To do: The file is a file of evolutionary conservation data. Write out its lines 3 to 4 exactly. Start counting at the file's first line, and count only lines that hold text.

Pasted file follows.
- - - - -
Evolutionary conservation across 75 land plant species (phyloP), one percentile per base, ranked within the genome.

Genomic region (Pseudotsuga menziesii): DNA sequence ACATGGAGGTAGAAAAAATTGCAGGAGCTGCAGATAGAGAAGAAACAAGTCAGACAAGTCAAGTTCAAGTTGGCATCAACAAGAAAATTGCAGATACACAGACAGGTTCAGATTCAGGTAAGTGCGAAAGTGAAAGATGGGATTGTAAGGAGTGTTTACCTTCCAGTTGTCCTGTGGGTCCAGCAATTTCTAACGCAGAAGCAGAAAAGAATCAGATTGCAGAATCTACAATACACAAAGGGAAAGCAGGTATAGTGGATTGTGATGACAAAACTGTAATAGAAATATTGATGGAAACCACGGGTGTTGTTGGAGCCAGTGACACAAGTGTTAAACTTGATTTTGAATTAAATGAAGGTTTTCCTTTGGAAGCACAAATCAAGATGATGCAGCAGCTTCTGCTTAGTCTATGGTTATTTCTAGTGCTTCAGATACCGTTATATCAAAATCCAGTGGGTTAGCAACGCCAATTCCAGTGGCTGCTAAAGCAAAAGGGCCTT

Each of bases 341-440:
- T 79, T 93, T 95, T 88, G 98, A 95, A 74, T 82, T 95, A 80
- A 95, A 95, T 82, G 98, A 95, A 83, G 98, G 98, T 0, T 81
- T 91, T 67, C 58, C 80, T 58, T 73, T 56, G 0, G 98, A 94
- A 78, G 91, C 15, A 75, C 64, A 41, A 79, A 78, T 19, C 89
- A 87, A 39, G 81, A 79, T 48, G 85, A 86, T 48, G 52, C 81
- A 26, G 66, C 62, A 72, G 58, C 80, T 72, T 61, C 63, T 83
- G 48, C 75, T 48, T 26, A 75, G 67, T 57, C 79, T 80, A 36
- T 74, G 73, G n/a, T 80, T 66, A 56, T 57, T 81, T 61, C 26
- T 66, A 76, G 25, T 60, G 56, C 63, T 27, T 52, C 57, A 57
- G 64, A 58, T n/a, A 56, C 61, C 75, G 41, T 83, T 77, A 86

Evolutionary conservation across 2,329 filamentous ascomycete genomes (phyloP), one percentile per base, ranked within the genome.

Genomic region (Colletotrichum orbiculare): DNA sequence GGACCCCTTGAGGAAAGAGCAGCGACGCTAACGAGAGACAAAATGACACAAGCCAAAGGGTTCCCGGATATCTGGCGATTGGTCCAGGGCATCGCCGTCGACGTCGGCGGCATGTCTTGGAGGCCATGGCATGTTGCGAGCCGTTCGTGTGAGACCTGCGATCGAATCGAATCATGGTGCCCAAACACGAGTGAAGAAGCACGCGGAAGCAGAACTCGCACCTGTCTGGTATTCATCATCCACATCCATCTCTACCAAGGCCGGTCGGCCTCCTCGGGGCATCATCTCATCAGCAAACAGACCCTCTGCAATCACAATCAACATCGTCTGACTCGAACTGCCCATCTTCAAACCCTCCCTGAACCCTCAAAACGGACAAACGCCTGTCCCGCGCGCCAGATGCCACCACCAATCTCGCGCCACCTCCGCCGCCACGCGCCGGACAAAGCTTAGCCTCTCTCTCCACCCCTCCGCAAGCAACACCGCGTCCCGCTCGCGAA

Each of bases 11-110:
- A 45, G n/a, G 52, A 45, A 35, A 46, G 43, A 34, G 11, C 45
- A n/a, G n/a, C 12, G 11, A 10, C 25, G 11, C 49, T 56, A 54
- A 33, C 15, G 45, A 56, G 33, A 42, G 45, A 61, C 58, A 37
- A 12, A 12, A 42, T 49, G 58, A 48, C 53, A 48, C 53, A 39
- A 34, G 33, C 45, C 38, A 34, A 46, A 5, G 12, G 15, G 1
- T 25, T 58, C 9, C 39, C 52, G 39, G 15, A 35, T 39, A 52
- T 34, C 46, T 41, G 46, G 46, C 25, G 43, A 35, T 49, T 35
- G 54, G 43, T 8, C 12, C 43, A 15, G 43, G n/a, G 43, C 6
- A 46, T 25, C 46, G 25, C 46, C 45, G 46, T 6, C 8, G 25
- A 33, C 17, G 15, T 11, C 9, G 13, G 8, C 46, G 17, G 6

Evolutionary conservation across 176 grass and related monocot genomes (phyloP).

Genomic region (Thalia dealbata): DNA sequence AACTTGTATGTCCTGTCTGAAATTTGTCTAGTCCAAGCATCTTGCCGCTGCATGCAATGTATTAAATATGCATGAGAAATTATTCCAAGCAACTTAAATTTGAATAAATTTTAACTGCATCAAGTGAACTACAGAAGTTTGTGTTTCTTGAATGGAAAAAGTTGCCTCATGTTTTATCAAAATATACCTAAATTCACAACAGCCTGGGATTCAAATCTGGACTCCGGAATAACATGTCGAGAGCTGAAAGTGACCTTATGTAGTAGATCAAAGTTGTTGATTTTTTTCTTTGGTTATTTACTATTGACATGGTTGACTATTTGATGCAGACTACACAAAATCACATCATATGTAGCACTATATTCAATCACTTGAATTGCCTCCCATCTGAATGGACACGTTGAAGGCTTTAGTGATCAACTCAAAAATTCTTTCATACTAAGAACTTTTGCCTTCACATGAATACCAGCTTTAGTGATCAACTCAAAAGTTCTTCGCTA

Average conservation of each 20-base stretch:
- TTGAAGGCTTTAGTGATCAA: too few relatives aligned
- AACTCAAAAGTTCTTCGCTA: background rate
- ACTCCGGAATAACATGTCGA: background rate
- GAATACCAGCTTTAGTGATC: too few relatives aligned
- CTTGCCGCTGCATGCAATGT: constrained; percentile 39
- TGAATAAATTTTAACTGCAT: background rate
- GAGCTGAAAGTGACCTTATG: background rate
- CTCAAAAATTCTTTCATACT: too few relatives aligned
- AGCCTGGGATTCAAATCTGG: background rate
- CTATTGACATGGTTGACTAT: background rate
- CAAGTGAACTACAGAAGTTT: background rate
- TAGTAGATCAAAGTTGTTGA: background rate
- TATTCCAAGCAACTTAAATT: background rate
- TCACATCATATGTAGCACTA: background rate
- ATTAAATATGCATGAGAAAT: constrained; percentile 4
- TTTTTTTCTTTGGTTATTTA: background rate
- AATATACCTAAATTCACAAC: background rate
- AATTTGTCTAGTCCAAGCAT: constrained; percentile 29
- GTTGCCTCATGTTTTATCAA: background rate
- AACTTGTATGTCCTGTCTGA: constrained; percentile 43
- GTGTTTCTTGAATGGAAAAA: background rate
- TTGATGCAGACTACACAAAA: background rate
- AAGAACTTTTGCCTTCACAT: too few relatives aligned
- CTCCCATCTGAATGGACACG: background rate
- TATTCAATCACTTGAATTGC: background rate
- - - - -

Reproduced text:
Each of bases 341-440:
- T 79, T 93, T 95, T 88, G 98, A 95, A 74, T 82, T 95, A 80